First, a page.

One of the first steps toward achieving what I like to think of as "natural literacy" about a place is learning the basics. Your understanding of a particular place expands as you become more familiar with what lives in that landscape with you. And where better to start than with three of the common species that we have designated as official state symbols?
Let's start with an easy one. It shouldn't surprise anyone that the Pine Tree State's official tree is the Eastern White Pine. But did you know the white pine cone with tassel has been our unconventional State Flower since 1895?
The state seal and flag feature a farmer and a sailor flanking a pine tree. And that little tree tucked next to the lighthouse on the Maine commemorative quarter is supposed to be a white pine. So for starters, every Maine resident should at least be able to identify a white pine.
As the largest conifer in the northeast, the white pine often stands out above surrounding trees. In colonial times white pines of a certain size, the King's pines, were exclusively reserved for masts for the British Royal Navy. The state's longtime timber industry, however, has ensured that no 200-plus-foot pines have survived.
Pines are often confused or lumped together with other conifers such as spruces or firs. (Your typical Christmas tree is not a pine tree, but a Balsam fir.)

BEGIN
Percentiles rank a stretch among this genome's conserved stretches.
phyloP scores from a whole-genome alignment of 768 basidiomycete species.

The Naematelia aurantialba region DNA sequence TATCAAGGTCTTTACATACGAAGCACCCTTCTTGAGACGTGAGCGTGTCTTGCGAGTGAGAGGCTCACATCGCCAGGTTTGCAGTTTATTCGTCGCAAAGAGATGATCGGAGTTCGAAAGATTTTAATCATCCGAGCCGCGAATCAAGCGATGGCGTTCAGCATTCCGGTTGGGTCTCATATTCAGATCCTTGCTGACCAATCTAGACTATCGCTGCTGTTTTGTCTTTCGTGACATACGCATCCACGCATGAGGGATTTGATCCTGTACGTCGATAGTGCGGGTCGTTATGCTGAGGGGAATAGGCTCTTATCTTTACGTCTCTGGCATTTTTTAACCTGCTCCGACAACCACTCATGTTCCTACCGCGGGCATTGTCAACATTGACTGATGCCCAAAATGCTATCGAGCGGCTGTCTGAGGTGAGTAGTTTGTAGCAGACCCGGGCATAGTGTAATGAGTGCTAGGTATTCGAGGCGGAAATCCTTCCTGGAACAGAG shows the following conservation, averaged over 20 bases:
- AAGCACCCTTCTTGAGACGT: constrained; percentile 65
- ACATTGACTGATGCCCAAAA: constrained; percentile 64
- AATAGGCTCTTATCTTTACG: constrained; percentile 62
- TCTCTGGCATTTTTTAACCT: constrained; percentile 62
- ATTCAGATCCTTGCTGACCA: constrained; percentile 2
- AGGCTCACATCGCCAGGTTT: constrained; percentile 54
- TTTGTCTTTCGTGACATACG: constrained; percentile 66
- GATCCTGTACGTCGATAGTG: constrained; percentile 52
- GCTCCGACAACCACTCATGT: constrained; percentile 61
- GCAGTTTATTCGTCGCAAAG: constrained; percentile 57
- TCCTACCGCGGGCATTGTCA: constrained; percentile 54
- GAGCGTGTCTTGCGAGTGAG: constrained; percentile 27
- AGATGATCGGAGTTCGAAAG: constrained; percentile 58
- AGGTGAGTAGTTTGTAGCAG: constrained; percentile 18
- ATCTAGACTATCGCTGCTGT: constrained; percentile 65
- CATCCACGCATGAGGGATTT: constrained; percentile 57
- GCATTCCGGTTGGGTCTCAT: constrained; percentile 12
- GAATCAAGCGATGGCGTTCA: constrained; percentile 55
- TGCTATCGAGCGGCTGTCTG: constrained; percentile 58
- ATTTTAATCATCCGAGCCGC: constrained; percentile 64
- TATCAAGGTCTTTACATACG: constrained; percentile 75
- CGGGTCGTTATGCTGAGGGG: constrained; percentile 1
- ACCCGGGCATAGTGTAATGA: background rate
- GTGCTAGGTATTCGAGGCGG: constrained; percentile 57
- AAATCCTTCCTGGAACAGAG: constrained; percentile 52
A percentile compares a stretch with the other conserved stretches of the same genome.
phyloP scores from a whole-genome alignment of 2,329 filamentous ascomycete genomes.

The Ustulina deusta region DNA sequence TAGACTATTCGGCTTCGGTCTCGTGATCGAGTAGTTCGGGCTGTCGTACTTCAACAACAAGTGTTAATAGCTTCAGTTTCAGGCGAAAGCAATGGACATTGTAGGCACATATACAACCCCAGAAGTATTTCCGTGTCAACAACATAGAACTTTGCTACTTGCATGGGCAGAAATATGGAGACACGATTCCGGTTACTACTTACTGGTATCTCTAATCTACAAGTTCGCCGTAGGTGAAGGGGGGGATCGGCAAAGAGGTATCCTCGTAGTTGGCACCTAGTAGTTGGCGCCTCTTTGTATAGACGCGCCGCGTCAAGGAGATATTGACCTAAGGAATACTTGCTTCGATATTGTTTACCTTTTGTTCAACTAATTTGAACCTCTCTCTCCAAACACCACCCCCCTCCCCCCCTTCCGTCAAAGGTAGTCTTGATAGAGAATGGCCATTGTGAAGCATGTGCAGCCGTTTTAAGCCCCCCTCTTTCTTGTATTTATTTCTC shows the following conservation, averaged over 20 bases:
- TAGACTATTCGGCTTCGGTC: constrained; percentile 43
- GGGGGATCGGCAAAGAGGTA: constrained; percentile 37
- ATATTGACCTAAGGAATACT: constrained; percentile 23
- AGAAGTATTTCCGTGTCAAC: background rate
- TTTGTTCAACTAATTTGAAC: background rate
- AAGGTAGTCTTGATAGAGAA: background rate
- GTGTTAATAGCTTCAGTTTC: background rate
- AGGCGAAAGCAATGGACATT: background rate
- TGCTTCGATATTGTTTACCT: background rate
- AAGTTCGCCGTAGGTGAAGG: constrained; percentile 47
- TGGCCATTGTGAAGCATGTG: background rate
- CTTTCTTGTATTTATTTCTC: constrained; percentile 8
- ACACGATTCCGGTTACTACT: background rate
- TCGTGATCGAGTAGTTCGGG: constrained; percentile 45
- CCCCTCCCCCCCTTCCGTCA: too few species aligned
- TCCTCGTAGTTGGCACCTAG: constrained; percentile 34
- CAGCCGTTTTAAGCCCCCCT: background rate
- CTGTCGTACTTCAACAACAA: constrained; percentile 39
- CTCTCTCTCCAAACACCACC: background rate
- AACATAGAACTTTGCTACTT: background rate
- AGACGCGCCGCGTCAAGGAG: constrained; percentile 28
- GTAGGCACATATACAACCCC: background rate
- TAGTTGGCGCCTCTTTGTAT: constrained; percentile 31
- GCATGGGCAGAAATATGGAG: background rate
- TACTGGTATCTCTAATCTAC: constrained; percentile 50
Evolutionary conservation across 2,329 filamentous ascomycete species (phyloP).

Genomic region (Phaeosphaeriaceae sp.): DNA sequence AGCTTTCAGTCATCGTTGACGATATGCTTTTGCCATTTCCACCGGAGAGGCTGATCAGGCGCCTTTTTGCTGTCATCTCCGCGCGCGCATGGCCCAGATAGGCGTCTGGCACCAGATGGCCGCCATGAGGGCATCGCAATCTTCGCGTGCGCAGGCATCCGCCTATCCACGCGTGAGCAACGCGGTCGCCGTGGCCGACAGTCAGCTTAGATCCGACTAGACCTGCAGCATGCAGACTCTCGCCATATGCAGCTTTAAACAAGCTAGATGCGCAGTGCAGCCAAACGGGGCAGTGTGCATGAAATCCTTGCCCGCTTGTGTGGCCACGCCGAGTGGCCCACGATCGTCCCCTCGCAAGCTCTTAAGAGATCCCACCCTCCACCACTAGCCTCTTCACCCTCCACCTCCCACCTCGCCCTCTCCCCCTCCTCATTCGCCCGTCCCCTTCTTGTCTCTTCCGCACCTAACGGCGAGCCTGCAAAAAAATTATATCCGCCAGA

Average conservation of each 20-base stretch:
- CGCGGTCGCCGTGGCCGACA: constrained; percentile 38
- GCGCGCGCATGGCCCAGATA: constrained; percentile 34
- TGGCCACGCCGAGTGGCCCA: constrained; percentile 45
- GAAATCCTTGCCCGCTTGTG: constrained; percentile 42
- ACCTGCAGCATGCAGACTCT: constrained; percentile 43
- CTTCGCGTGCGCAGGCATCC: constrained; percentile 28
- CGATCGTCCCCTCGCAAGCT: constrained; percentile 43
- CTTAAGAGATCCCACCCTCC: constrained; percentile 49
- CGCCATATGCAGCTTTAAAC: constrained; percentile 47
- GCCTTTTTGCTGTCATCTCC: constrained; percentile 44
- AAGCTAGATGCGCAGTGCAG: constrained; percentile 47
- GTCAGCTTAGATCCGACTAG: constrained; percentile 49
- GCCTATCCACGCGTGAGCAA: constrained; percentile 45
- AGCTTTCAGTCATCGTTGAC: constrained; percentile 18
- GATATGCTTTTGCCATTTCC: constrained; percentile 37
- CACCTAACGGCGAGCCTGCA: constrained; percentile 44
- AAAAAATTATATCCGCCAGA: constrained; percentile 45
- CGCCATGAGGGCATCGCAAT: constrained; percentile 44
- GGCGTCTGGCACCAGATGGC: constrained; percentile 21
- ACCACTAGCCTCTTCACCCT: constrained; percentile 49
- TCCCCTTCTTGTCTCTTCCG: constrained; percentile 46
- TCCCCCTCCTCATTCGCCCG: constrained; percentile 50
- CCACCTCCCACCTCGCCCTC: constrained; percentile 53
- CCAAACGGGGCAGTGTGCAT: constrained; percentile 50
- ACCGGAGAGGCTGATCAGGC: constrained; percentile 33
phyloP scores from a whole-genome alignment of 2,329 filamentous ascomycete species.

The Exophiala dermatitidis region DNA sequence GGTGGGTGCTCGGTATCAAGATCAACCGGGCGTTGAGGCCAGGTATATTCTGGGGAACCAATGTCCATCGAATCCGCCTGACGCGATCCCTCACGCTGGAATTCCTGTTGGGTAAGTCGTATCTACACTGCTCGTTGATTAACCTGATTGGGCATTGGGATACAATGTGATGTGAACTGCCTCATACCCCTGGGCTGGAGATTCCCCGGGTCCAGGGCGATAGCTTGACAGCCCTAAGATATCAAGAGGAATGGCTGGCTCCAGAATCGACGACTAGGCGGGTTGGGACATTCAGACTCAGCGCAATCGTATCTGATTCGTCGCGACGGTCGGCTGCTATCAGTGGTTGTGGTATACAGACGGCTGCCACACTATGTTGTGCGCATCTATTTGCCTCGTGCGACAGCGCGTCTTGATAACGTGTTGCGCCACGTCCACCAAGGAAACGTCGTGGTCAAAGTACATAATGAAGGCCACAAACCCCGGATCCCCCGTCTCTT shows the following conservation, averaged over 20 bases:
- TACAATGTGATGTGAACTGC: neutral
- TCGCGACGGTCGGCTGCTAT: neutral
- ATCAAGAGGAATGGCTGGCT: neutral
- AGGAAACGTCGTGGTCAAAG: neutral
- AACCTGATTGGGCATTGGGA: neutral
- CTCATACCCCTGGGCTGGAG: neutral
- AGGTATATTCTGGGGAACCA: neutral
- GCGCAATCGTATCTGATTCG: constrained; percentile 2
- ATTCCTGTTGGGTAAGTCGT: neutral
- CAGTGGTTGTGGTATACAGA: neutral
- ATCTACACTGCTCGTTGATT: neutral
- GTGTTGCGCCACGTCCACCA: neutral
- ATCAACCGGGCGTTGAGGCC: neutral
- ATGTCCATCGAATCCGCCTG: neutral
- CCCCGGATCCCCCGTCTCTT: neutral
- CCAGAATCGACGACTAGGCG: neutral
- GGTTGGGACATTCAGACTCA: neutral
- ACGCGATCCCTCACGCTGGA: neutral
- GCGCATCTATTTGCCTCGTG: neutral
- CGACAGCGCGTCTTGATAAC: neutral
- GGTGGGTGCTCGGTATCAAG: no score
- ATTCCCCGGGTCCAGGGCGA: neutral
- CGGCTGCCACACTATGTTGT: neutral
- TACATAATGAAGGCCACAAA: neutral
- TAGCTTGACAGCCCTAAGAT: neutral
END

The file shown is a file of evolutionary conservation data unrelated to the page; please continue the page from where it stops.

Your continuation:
White pine needles are long and soft, from two to five inches long, hanging in clusters called fascicles; conifers that aren't pines generally have much shorter, sharper needles not bundled in fascicles. White pine cones, growing up to about six inches long, are much larger than other local conifer cones, as well. In the Midcoast area, the red pine is the only other wild pine you might come across. Telling them apart is easy—white pine fascicles almost always contain five needles, upon which you can spell W-H-I-T-E, unlike the red pine's two. Health tip: pine needles contain a lot of Vitamin C!
Most of us can probably identify the Maine State Bird. The cute little Black-capped Chickadee is one of the most common birds found in the woods and a frequent visitor to our feeders. In the dead of winter, it sometimes feels like chickadees and crows, both social birds that hang out in flocks, are the only birds still with us. We might have chosen something more original than the State Bird of Massachusetts, but who doesn't love a chickadee?
This tiny bird can grow quite comfortable around people and is probably the easiest songbird species to train to eat birdseed from your hand. When I refill my birdfeeder, the fearless chickadee barely waits for me to step away before flying back to the seed. Pairs have no qualms about nesting in backyard birdhouses.
A chickadee at your feeder might seem piggish, but it probably isn't eating every seed it flies off with. Chickadees cache food, storing it for as long as several months before consuming it. Studies have recently discovered that the part of a chickadee's brain responsible for spatial memory actually grows new brain cells each fall to help the bird remember where all its cached food is! For a nonmigratory bird, this attribute must be crucial to winter survival.